The Washington Post reported
Tuesday that Arsenal's
was in Washington on Monday to finalize the naturalization process to become a U.S. citizen.
Zelalem was born in Germany to
Ethiopian parents but settled in Maryland’s Montgomery County, where he played soccer for six years. He starred for the Olney Rangers (now a Development Academy program) and moved to Arsenal
before he turned 16.
The Child Citizenship Act made Zelalem the child of naturalized citizen eligible to become a U.S. citizen -- as long as he did it before he turns 18. Zelalem’s
father, Zelalem Woldyes
, became a citizen in 2014.
Zelalem is also eligible for Germany and Ethiopia but he has commited to the USA. He has
trained with both U.S. and German youth teams. His latest call-up was to the German under-17 national team in March, but he withdrew from the squad.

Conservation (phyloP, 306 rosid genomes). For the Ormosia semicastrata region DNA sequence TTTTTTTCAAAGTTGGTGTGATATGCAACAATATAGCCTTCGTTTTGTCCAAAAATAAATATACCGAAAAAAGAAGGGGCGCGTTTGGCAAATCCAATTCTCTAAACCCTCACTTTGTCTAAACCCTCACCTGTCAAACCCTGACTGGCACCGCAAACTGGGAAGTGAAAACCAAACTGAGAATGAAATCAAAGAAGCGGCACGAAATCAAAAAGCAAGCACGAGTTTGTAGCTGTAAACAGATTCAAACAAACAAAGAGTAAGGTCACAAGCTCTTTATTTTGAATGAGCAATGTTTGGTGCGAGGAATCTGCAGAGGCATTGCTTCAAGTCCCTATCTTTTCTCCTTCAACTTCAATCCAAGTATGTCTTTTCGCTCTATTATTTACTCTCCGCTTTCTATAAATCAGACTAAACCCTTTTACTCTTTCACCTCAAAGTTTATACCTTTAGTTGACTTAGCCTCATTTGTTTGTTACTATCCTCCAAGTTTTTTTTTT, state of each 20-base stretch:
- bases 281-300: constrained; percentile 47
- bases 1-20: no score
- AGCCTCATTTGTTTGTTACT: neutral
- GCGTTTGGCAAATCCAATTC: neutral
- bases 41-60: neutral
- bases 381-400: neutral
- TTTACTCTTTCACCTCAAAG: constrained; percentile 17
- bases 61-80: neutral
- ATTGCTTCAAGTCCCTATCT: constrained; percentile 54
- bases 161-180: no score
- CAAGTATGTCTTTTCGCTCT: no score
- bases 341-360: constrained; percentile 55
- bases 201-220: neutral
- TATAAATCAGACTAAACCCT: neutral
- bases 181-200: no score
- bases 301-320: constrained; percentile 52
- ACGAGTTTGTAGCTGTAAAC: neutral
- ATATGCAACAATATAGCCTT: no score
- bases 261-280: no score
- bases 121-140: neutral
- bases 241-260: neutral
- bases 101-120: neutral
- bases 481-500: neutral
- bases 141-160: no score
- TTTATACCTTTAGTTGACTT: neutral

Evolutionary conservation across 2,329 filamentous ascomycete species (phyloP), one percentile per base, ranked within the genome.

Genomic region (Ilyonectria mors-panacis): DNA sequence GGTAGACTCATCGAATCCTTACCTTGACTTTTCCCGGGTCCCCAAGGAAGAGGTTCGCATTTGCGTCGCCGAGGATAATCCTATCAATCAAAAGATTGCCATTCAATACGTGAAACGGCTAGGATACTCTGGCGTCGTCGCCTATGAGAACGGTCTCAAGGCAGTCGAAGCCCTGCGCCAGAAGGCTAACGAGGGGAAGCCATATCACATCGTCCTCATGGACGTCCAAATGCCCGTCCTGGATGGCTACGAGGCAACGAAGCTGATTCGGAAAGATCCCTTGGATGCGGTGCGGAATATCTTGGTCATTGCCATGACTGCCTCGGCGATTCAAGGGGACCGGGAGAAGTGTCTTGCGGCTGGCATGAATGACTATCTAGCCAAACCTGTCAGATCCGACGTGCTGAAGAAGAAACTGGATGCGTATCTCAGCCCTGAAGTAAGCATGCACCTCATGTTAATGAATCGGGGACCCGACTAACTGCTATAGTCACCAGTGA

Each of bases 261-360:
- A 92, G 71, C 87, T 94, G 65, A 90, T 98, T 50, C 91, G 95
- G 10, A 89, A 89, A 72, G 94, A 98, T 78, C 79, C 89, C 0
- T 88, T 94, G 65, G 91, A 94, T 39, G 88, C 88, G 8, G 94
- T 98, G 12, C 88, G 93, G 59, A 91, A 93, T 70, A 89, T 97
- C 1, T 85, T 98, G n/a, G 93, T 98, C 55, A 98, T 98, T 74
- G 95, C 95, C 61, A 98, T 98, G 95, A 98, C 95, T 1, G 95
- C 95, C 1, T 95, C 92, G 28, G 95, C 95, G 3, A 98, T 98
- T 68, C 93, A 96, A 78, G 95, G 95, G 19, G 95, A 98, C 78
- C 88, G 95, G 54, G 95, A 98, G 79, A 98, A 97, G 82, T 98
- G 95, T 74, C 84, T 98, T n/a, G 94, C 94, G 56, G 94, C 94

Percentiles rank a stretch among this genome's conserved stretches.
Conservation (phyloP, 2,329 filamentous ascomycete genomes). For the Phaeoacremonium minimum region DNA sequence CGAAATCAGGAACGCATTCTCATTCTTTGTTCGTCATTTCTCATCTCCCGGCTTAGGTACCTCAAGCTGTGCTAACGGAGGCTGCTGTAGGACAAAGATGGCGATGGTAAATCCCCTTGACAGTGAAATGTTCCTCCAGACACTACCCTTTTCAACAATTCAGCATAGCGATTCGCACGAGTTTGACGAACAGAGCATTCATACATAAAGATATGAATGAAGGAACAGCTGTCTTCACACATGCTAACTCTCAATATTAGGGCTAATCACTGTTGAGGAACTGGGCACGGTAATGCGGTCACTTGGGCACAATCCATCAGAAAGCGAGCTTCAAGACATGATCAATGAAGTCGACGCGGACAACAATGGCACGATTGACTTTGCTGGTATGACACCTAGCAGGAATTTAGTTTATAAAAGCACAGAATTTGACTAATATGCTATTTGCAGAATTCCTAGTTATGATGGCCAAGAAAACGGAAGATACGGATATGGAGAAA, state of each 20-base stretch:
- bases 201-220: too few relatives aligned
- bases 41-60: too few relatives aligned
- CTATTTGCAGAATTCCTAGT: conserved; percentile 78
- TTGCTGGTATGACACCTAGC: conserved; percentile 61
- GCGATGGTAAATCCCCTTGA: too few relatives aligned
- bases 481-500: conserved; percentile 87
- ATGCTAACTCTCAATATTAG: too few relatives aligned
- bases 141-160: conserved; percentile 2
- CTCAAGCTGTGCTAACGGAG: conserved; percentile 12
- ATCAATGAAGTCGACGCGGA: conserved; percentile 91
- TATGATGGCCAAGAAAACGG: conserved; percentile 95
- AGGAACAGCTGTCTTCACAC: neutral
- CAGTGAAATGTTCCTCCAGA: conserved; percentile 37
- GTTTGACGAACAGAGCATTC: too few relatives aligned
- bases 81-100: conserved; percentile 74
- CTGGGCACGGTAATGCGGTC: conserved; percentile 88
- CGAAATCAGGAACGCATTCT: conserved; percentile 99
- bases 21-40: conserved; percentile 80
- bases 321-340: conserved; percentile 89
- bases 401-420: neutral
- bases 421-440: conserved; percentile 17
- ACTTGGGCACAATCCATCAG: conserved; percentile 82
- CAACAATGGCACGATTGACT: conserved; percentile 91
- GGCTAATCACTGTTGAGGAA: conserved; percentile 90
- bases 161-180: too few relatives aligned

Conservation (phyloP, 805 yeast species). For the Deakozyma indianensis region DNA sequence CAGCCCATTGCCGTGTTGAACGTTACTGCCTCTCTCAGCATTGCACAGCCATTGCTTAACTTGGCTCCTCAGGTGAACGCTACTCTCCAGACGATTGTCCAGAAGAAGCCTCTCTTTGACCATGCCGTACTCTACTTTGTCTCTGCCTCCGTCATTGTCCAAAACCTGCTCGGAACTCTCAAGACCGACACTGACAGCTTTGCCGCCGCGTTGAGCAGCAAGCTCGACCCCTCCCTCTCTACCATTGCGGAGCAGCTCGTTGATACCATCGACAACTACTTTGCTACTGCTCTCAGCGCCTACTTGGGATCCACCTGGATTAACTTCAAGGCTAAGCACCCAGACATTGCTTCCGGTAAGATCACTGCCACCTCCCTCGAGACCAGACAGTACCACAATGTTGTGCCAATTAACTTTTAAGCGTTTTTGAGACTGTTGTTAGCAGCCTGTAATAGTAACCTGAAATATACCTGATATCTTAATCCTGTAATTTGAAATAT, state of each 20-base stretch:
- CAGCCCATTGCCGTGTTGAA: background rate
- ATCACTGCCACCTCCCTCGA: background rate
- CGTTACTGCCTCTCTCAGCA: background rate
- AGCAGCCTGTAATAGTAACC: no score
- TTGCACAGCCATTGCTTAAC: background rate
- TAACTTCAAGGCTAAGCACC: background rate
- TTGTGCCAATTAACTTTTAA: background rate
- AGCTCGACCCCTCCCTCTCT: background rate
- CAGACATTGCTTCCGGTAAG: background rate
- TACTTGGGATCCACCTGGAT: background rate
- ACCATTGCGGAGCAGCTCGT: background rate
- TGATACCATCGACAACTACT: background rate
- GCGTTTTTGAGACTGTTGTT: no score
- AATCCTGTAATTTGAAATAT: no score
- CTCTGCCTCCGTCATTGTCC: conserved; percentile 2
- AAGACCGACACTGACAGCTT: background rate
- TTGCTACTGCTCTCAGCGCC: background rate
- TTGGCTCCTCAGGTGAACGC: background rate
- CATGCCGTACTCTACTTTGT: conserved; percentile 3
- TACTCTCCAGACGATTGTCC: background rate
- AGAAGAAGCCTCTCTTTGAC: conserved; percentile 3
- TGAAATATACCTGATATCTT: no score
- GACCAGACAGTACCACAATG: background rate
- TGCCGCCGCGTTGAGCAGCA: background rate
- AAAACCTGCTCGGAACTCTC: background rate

If he had played for Germany in any
official competition, it would have ended the chances of his switching allegiances to the USA. FIFA rules only allow a player to switch from one country to another if he was a citizen of the second
country when he played for the first country.
His German citizenship allowed him to sign with Arsenal for which he has made one appearance in the FA Cup and another in the UEFA Champions
League in 2014. He has yet to suit up for a Premier League game in 2014.